When we were first brought in to this project, it didn’t take long to notice that this was unlike any other enterprise we had been involved in. The walls between the various trades, engineers, architects and owners were nowhere to be found. If this project were a house, it would definitely be open concept.
A few weeks ago, Shafraaz (Project Architect) called and asked if he could give me a tour of the Mosaic Centre site. He had caught wind that I hadn’t visited once since construction had begun (we were over two months in!), and thought that was a little weird. Quite frankly, I thought it strange as well, and wasn’t sure myself why I had been procrastinating the first visit.
The past 5 years have seen a significant drop in the cost of solar PV modules. A module that cost $2.50/watt in 2009 is now available for under $1/watt. This has significantly changed the way in which solar systems are now engineered. It’s no longer about maximizing the individual module; it’s about maximizing the total amount of energy your roof can produce, even at the expense of less output per module.
Work has been progressing well with the construction of the superstructure here at Mosaic. The great weather over the past few weeks has allowed us to work without fighting the mud and puddles. The main focus has been on the construction of the east section of the building, mainly the glulam structure installation and the framing of exterior walls.
Construction is pushing ahead rapidly here onsite. Over the past few weeks, the main focus has been the boring of the geothermal wells, foundation work and the preparation for the assembly of the superstructure.
Is there a better analogy to Integrated Project Delivery (IPD) than a boat race across a river? Perhaps, but it’s the one that seems most fitting to me. If normal construction is a boat race to the other side of the river, then each trade, consultant, owner and contractor gets their own boat in the race. The boats could range from canoe to speed boat and anywhere in between. As the race progresses, some boats might run into mechanical problems, some might lose an oar, some might run out of gas … and some, just zoom to the other side with no problems. When all of the boats are on the other side, the race (or project) is complete.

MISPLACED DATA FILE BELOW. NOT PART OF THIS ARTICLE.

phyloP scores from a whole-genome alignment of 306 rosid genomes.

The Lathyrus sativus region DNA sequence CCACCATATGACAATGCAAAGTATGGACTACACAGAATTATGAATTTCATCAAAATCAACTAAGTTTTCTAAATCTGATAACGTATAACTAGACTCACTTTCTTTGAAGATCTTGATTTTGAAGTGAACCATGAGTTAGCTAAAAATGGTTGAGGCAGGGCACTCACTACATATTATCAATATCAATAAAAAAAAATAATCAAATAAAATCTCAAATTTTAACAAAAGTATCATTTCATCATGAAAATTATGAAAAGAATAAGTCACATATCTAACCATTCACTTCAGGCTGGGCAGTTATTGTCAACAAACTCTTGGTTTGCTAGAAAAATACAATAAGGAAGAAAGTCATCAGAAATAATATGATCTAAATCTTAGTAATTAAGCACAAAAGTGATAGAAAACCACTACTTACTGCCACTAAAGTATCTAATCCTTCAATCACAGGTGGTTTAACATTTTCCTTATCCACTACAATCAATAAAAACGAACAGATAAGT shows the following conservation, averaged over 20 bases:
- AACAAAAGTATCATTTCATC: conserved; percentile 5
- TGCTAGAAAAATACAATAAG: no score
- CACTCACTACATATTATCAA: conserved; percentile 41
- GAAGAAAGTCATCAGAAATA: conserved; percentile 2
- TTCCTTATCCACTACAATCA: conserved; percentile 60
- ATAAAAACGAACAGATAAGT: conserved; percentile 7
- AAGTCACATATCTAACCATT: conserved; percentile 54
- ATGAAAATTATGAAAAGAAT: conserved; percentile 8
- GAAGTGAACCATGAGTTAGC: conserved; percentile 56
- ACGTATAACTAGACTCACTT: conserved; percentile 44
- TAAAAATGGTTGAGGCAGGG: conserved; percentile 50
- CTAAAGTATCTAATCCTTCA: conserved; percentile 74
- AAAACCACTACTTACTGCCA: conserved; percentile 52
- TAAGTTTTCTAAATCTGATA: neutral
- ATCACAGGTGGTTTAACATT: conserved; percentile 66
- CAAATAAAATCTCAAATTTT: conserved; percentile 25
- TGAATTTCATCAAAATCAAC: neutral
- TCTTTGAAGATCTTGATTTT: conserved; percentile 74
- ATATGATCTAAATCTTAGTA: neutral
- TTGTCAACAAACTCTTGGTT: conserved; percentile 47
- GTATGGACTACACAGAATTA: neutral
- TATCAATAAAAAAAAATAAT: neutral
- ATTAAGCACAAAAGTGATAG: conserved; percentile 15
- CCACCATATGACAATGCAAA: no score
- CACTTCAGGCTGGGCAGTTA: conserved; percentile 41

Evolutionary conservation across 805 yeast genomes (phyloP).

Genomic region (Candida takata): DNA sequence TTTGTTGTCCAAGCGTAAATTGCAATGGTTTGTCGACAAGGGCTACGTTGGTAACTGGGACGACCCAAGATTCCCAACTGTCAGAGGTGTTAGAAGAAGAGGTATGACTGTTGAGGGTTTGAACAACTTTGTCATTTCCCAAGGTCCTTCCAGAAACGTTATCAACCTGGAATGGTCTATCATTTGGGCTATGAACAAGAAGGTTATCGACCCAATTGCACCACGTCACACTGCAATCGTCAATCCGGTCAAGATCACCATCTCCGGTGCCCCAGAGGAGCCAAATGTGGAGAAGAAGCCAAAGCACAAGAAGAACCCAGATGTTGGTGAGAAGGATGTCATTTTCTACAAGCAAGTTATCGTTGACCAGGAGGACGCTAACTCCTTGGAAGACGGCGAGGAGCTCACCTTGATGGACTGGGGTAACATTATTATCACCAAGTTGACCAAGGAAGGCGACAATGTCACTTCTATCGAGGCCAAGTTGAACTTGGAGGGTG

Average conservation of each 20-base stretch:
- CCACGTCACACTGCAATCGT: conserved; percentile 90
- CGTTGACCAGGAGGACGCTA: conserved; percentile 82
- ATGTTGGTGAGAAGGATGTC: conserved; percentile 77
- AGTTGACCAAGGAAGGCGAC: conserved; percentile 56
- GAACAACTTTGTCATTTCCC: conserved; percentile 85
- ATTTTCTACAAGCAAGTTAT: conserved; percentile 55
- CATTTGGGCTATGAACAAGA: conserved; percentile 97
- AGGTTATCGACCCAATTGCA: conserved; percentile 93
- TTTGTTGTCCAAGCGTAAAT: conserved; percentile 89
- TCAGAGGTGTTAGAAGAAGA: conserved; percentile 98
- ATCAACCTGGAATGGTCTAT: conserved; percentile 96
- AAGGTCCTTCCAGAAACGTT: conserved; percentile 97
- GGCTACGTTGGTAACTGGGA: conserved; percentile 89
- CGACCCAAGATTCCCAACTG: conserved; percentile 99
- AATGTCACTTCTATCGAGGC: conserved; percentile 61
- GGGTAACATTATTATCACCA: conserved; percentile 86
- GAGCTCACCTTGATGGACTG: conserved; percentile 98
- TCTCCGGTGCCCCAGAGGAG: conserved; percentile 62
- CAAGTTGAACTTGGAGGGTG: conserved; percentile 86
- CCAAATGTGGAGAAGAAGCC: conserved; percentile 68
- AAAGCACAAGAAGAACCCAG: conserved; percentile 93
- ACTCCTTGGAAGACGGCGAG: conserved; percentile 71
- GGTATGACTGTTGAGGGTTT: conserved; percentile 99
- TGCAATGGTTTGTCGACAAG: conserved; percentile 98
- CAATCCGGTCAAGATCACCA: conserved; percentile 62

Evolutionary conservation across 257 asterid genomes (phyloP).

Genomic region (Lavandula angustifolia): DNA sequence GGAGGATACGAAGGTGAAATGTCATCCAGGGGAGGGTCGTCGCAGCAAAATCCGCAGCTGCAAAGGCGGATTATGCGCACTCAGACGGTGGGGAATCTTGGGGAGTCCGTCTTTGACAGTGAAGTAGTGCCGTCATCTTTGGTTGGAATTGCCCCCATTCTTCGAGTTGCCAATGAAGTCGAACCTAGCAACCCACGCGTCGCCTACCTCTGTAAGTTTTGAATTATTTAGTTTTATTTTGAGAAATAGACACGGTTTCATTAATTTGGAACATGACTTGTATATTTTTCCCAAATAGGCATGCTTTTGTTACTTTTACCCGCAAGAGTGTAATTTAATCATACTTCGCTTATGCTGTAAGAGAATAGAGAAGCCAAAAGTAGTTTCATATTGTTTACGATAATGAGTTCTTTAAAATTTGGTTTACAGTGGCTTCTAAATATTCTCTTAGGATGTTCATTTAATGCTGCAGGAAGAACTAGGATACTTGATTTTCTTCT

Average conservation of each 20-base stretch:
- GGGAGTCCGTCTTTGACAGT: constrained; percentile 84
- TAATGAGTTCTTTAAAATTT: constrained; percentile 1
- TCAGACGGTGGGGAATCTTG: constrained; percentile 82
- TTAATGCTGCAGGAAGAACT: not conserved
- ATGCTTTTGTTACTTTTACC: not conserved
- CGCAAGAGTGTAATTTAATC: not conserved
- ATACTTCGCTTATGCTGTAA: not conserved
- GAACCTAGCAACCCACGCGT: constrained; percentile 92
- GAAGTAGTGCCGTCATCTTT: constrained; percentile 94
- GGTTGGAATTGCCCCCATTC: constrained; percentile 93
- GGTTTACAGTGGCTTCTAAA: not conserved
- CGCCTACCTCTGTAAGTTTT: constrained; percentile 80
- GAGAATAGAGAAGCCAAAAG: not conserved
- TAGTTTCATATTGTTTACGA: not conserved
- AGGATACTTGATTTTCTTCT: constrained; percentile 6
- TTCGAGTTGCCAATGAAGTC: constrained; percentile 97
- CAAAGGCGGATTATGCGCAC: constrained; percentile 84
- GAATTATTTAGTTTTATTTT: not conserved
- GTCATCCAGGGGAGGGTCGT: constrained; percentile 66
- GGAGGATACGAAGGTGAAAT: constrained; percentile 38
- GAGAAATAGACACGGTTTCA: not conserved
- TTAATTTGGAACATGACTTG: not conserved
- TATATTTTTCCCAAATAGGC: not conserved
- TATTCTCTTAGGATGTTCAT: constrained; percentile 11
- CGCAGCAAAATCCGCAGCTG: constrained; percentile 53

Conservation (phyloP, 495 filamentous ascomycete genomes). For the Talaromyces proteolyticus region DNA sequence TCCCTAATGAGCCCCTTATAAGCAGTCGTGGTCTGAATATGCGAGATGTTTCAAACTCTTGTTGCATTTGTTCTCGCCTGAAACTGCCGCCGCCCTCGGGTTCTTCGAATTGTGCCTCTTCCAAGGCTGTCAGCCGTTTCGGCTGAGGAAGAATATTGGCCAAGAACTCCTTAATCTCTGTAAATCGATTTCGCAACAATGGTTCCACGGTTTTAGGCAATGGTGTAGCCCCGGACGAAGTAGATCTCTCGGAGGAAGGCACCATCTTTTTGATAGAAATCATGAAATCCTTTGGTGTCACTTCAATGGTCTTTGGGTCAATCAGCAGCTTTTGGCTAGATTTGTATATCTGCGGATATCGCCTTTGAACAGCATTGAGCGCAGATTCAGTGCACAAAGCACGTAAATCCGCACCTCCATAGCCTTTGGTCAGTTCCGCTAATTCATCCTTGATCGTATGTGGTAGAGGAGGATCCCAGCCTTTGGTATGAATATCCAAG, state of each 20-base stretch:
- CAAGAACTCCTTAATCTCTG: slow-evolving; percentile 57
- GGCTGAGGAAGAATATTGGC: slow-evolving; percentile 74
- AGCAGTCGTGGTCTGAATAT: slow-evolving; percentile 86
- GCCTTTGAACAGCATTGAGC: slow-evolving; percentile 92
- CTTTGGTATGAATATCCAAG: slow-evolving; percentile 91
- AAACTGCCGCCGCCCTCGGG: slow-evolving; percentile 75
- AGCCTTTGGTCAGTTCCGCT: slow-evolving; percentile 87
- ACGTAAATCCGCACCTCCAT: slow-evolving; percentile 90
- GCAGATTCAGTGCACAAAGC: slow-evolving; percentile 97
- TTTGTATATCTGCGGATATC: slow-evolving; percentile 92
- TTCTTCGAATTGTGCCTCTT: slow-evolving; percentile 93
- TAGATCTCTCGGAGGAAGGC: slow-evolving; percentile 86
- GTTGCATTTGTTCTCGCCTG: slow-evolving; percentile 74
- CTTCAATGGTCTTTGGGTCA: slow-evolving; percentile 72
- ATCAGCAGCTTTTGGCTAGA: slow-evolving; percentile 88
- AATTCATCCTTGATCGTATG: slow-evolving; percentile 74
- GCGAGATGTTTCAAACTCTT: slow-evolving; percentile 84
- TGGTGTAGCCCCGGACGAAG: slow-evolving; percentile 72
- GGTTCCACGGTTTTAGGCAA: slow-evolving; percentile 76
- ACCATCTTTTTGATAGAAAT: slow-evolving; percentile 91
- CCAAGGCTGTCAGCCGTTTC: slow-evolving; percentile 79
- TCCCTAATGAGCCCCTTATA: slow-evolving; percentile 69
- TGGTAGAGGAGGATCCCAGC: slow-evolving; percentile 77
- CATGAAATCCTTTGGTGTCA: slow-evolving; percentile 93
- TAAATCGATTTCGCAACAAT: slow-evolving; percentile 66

The role of an estimator is not an easy one, especially in the conceptual design stage. Traditionally, the design is near-complete and specifications are already set by the time the General Contractor gets a chance to evaluate costs. And, if you’re lucky, hopefully the design team has considered efficient, cost-effective designs without running amok on scopes of work...
What happens when you have a functioning team? You save money. From a site perspective, the usual procedure is to get drawings on construction day. You show up and get building. The typical process has been altered on this project and that definitely has its benefits. True teamwork is being defined in this process. I know we all talk about it, but in my experience we are truly learning the meaning. By having the ability to be involved with a project since inception and throughout the design process, all parties have been able to add value to the outcome.
Back in the old days people would dress for the weather, put another log on the fire or head to the beach to deal with extreme weather variations. Today, we adjust a thermostat and expect an immediate response and thermal gratification regardless of the capital, energy cost and GHG emissions required to support our high expectations of comfort.
You cannot design a net zero building without a detailed Energy Model to accompany you throughout the design process. Nor can you design a geothermal system without a detailed energy model providing a clear picture of the loads extracted and rejected from the ground. You also need an energy model for the LEED submission process. A casual observer might naturally assume that this energy model is always done by the same person. Unfortunately, this is almost never the case.